DARPA’s Biotech Chief Says 2017 Will “Blow Our Minds”
by Dina Fine Maron, Scientific American
The Pentagon’s research and development division, DARPA—the creative force behind the internet and GPS—retooled itself three years ago to create a new office dedicated to unraveling biology’s engineering secrets. The new Biological Technologies Office (BTO) has a mission to “harness the power of biological systems” and design new defense technology.
Over the past year, with a budget of about $296 million, it has been exploring challenges including memory improvement, human–machine symbiosis and speeding up disease detection and response.
DARPA, or the Defense Advanced Research Projects Agency, is hoping for some big returns. The director of its BTO, neuroprosthetic researcher Justin Sanchez, recently spoke with Scientific American about what to expect from his office in 2017, including work on neural implants to aid healthy people in their everyday lives and other advances that he says will “change the game” in medicine.
[An edited transcript of the interview follows.]
Before your office was created in April 2014, DARPA had already worked on some biological projects—including research on combatting antibiotic resistance and mental health interventions. What’s changed with the creation of your office?
We had been doing biological work—at the interface of biology and engineering—for many years, but it was scattered throughout the offices. With our office there was a recognition that biological technologies were going to play such a crucial role in not only shaping where our country was going, but the threats coming to our country, and we needed a focused comprehensive effort going forward.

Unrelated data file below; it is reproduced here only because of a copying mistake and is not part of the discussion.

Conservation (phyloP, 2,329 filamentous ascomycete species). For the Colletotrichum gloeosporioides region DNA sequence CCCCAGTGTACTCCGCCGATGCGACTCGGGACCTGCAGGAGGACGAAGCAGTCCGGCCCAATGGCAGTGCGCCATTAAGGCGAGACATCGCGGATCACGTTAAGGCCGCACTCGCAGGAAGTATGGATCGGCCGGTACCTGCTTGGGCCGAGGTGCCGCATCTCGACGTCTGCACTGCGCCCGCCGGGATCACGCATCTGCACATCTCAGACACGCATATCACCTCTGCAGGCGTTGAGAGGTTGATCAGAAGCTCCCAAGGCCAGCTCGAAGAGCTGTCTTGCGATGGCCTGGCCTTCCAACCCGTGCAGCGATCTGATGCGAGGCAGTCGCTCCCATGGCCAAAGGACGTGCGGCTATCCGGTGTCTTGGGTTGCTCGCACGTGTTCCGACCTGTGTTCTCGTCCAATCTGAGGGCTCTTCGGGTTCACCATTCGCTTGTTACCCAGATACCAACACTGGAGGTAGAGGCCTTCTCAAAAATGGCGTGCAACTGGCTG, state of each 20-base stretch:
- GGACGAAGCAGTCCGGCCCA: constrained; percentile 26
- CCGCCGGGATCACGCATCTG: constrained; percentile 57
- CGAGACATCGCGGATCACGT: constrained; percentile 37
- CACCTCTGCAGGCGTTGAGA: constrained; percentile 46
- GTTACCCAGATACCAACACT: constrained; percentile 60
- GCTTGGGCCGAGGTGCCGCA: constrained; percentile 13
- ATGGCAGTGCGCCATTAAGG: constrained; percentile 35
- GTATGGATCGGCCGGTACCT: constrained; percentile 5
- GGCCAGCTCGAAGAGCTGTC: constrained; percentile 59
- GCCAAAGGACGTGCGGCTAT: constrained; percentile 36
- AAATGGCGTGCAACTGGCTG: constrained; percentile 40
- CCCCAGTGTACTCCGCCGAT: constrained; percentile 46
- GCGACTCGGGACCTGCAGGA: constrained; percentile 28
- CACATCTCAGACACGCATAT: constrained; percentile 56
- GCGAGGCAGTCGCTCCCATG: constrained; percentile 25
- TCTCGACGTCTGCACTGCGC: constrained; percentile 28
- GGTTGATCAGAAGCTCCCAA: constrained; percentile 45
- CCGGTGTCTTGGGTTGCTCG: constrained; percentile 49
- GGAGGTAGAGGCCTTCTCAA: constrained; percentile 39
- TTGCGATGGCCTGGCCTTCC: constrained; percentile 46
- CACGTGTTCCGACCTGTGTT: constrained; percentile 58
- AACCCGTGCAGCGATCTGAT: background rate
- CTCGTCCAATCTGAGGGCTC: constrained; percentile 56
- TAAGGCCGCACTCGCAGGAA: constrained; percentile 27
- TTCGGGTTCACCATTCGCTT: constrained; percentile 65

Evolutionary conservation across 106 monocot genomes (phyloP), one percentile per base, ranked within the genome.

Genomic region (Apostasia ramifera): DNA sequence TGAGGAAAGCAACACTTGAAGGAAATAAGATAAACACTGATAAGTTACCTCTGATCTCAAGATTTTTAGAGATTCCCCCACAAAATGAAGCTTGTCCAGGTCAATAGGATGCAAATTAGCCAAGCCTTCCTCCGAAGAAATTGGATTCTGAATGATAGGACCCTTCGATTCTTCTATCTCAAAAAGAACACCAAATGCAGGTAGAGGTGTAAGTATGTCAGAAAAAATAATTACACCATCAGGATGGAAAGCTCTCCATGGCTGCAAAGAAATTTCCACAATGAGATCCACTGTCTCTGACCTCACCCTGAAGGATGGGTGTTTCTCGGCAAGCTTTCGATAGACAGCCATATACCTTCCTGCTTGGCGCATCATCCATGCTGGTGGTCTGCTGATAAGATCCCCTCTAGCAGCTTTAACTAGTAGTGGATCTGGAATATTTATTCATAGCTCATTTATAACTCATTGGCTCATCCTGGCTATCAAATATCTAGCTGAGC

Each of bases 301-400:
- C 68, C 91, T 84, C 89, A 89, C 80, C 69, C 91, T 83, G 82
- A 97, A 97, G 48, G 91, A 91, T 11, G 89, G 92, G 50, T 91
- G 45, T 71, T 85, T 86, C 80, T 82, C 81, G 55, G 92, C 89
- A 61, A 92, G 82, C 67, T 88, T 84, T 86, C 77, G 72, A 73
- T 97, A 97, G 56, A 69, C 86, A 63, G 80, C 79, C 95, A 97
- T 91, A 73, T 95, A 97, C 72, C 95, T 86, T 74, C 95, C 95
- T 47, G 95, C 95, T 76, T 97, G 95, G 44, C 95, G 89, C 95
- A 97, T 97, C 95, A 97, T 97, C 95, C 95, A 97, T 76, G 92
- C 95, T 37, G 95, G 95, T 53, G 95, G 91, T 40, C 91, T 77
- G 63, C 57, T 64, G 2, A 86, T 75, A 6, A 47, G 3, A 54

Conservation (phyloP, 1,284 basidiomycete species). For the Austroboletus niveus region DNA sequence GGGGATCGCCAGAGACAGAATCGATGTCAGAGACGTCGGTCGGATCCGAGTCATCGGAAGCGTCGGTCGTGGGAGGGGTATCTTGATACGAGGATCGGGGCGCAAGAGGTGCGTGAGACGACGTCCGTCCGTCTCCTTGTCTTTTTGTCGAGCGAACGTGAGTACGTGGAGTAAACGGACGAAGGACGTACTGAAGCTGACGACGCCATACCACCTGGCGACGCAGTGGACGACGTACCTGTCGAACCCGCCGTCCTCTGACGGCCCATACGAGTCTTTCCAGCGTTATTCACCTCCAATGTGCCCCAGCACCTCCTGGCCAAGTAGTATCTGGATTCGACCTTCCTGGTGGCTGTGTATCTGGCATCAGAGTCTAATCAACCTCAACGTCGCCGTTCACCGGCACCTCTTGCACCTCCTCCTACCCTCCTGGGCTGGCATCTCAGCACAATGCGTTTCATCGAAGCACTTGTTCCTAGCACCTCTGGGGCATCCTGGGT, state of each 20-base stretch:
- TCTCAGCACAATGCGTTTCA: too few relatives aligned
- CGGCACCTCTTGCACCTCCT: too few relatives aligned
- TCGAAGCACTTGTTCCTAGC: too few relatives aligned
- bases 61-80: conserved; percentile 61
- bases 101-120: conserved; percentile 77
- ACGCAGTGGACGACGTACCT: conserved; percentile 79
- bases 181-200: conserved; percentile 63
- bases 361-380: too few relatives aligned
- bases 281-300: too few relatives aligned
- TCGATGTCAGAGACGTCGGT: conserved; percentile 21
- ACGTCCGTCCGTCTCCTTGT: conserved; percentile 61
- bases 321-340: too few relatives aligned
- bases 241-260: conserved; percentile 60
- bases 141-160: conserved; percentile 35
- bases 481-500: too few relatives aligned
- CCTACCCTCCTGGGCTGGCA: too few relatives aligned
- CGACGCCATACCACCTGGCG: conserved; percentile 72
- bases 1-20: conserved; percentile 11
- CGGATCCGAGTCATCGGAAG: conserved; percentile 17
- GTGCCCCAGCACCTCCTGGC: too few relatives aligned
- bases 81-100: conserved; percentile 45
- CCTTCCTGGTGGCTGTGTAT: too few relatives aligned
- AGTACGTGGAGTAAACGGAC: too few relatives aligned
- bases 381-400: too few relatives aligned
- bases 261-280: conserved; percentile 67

I’m particularly intrigued by BTO’s hope to develop programmable microbes to produce needed medications on the fly—an effort to sidestep concerns about stockpiling the right drugs or worrying about complex transport logistics. That sounds amazing. Where is that work now?
That’s a program called “Living Foundries”—like a foundry where we would build something that’s alive. Traditionally we use chemistry to make new compounds or new drugs. But recently we’ve realized that microbes like yeast and bacteria can also produce compounds, and we can program them to make those compounds by first understanding the chemical pathways they use. Take yeast. Yeast uses sugar for a variety of pathways to produce alcohols. If you reprogram those pathways, however, you could potentially have yeast build a variety of different compounds that they weren’t initially designed to make and we would still use the same feedstocks—like sugar.
Our teams design the genetic codes that would be needed to reprogram the yeast. That is such a different idea about how to revolutionize the way we build compounds. That program set out to produce 1,000 new molecules throughout the duration of the program [which has three years left], and the teams are well on their way. I believe they have produced close to 100 new compounds already using these new pathways in yeast. It’s about thinking about biology and marrying it with engineering tools, and then using those two components to design something.
So you are in the early days of building compounds to spec?
Yes. They are on milligram quantities of these new compounds, but ultimately, throughout the course of the program, they are scaling up to kilograms.
If we can design these entirely different foundries for building these compounds, we think it could revolutionize how we think about drug development and also nonmedical approaches, because this is a platform technology. Depending on what compound you are interested in—maybe some for medical uses or some that are for building a new material, like something more robust than the elements—there are lots of possibilities.
How will the new president-elect and Republican-dominated Congress affect your work?